top of page
  • Simon Rickman

It may not be everyone's cup of tea, but credit where it's due

Yesterday, I spent a fruitful morning speaking to members of the Chartered Institute of Credit Management ( Organised by the very professional team from Forums International (, we explored how 'The 7 Habits of Highly Effective People' could be applied to the intriguing world of credit management.

To be honest, it didn't take too long to make the links. Just looking at the CICM's website, their 'messaging' aligns to the principles of the 'Habits'. It starts with their mission, which is to “….promote excellence in credit management and raise awareness of its vital role in business and the community.” On seeing this, I had the feeling that we would be talking the same language, as my business purpose is to "“Realise the value of your people”. I was right.

I provided a summary of each Habit, and aligned them to one of the CICM's 'values'. For example, the CICM is 'Professional, by taking ownership, delivering on promises and displaying honesty and integrity'; this is the very essence of 'Be Proactive' (Habit 1). The CICM value 'People, by supporting, recognising and rewarding the contribution made by others, and being considerate'. Quite simply, this is 'Win-win' (Habit 4). And the CICM is 'Progressive, by challenging the status quo and seeking continual improvement and innovation'. This is as good as saying 'Sharpen the saw' (Habit 7).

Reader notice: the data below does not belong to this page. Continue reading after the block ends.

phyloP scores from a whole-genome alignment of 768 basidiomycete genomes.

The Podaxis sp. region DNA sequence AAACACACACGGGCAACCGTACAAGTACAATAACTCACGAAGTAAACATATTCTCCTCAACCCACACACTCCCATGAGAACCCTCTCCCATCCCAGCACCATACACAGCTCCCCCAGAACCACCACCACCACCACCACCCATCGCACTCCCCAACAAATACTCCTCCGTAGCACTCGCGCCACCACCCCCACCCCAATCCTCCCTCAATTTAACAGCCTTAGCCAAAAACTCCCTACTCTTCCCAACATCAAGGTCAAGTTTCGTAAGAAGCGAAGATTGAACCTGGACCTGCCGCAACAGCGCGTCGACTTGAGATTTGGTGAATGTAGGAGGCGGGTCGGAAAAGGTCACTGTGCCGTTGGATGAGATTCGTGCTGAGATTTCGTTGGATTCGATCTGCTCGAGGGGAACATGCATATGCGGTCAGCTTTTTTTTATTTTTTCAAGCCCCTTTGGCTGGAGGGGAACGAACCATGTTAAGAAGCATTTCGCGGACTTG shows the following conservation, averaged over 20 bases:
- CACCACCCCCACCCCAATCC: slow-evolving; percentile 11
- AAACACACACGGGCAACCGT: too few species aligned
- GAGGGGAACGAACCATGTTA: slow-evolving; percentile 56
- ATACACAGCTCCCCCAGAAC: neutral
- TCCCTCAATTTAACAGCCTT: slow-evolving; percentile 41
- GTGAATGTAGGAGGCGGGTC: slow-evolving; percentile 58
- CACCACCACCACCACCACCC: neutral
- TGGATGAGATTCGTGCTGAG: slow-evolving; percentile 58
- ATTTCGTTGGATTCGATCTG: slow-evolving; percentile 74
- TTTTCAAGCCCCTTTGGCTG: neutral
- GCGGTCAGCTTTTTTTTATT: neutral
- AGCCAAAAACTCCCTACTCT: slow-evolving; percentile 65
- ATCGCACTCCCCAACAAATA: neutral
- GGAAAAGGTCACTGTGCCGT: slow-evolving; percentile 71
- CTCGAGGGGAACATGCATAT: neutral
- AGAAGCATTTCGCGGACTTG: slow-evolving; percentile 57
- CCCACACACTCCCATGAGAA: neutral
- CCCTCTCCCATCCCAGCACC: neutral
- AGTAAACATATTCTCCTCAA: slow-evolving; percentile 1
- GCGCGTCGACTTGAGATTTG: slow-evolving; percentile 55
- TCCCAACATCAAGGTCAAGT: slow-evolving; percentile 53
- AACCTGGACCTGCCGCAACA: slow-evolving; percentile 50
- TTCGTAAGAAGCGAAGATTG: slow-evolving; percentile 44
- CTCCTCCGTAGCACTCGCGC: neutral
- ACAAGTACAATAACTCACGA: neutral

But the real 'value' comes when you get your participants to start applying the Habits to their own work environment; whether it's in their own role, or in their team, or function, or organisation. That's where the light bulbs come on (if they haven't done so already). In a matter of just 15 minutes, they managed to generate 20 ideas that could be explored further.

So, I am indebted to Laurie Beagle at Forums International for asking me to be a guest speaker. Having sat next to Barbara Freedman, a Fellow of the CICM (who happens to be my mother-in-law), at a Fellow's dinner, Laurie was taking a risk. I'm glad he did.

The feedback speaks for itself, with 95% of participants rating the topic as 'highly relevant' to them. This was backed up with comments such as, "Brilliant presenter", "Very engaging", and "Food for thought". I can assure you that my mother-in-law wasn't in the room! Now with that reference to 'food', I could do with a cup of tea.

3 views0 comments

Recent Posts

See All


bottom of page